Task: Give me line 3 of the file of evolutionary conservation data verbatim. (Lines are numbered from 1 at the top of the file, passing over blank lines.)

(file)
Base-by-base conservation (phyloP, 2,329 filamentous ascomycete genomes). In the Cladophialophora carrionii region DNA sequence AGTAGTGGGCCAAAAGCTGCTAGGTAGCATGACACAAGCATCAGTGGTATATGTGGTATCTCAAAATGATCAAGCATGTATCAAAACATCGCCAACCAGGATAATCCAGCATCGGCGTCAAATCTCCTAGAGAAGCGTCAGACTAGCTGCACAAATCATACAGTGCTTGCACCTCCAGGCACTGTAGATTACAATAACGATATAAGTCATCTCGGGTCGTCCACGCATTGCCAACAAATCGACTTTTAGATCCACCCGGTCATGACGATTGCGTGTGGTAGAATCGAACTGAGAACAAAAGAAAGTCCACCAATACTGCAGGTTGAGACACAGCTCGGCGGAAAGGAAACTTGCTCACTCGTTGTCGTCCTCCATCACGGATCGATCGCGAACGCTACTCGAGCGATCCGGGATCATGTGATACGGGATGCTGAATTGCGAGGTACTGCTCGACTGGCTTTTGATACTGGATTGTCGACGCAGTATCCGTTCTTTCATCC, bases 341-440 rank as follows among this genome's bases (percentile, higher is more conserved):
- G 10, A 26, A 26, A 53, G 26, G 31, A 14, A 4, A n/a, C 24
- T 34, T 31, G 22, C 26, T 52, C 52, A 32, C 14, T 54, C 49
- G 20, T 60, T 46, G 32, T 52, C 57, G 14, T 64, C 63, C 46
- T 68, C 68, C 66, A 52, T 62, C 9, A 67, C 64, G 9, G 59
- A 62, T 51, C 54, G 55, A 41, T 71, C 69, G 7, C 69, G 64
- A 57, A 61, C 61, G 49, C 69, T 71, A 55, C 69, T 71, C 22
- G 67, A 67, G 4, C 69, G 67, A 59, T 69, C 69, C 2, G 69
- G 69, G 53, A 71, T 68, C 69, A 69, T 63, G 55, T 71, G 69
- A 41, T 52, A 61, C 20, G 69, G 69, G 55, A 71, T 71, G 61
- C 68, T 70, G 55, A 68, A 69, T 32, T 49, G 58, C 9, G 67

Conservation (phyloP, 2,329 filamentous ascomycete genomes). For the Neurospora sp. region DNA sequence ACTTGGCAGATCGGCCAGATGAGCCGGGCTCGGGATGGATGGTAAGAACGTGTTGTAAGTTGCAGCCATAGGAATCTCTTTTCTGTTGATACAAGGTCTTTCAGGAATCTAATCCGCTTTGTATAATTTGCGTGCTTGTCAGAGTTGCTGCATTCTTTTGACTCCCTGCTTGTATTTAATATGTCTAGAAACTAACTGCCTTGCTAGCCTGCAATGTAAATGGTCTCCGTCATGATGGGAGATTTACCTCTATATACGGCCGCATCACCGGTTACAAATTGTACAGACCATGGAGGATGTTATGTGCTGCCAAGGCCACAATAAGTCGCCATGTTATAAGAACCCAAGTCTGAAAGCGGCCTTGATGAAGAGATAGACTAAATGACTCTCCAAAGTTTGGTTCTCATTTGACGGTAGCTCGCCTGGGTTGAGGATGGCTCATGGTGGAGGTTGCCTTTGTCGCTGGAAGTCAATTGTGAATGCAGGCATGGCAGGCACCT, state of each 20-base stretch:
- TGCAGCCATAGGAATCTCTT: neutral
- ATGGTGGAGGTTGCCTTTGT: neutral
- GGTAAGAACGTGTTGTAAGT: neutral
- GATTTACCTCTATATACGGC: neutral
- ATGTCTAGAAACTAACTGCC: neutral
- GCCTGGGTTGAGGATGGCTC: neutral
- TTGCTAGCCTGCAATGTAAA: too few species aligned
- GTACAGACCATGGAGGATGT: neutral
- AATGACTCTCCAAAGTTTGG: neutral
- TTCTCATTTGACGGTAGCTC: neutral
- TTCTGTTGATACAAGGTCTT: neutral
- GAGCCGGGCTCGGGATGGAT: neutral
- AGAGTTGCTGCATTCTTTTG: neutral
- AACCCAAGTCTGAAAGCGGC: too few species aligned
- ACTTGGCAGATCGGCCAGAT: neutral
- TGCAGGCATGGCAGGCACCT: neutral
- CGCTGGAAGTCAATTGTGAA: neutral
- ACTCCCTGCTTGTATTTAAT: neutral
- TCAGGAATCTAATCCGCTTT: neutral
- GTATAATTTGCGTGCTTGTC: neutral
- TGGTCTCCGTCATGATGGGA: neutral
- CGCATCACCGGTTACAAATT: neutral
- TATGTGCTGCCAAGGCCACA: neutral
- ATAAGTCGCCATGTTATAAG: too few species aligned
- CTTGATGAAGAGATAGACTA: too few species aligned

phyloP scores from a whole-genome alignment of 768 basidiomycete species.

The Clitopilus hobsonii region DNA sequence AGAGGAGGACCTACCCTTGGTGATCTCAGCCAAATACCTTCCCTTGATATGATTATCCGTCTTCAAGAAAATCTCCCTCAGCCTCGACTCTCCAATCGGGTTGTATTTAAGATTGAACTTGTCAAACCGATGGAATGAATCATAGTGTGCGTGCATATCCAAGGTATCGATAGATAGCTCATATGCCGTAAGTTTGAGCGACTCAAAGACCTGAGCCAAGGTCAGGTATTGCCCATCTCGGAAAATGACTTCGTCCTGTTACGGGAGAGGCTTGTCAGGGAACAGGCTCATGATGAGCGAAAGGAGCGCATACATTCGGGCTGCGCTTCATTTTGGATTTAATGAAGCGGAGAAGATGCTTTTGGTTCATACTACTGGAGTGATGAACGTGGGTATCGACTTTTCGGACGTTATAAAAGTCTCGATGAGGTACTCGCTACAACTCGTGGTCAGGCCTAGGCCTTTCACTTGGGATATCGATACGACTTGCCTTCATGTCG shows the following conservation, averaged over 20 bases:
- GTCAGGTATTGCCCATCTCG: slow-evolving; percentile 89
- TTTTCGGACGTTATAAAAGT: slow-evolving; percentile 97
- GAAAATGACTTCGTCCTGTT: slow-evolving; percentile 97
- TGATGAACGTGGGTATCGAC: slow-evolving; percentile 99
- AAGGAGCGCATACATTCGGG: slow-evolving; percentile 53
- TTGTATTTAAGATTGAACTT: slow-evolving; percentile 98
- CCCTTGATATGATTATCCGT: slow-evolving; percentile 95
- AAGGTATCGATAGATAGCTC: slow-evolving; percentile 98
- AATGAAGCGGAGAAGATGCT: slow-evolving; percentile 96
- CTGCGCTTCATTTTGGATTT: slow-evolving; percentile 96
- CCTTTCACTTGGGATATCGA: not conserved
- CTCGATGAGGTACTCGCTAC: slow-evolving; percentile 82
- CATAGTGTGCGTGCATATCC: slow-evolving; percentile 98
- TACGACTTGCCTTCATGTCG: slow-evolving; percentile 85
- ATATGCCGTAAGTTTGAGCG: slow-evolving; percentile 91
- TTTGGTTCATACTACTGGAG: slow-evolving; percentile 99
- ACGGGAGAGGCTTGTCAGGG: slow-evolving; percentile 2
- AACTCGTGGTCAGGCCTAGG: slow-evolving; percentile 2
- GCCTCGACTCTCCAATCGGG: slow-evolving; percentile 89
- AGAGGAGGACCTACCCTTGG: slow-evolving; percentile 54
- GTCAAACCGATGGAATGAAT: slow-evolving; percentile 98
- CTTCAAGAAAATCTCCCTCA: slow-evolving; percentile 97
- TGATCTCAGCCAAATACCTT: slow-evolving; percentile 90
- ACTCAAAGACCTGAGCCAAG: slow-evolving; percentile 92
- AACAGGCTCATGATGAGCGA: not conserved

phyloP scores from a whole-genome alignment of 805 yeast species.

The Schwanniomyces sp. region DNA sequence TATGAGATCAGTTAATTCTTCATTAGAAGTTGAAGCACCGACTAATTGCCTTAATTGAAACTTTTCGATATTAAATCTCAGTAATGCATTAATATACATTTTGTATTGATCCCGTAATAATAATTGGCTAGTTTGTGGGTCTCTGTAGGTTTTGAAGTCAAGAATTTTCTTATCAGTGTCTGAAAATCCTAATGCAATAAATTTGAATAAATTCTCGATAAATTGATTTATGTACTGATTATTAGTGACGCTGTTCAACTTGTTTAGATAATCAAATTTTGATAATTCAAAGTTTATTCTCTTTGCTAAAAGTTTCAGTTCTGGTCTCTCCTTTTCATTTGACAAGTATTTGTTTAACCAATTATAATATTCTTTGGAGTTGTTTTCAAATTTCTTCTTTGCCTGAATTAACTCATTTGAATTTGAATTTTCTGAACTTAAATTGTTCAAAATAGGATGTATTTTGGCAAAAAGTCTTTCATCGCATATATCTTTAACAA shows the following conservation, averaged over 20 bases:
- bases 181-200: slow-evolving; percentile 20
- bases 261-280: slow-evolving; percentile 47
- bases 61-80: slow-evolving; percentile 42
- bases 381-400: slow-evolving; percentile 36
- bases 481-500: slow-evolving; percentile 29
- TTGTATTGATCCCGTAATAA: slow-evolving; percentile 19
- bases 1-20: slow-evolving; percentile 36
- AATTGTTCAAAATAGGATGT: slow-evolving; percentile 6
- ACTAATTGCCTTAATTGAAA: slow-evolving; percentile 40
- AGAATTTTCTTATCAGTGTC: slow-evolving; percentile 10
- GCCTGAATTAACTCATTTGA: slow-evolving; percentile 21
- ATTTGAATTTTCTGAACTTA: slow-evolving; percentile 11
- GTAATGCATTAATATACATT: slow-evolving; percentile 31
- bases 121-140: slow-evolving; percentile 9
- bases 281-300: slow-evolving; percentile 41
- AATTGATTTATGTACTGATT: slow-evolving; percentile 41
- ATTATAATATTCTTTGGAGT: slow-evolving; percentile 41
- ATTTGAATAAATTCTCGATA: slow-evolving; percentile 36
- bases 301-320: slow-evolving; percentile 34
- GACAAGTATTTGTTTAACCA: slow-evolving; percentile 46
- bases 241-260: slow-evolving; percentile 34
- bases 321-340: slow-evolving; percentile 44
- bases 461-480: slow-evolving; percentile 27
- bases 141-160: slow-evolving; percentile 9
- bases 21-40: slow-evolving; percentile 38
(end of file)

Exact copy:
- T 34, T 31, G 22, C 26, T 52, C 52, A 32, C 14, T 54, C 49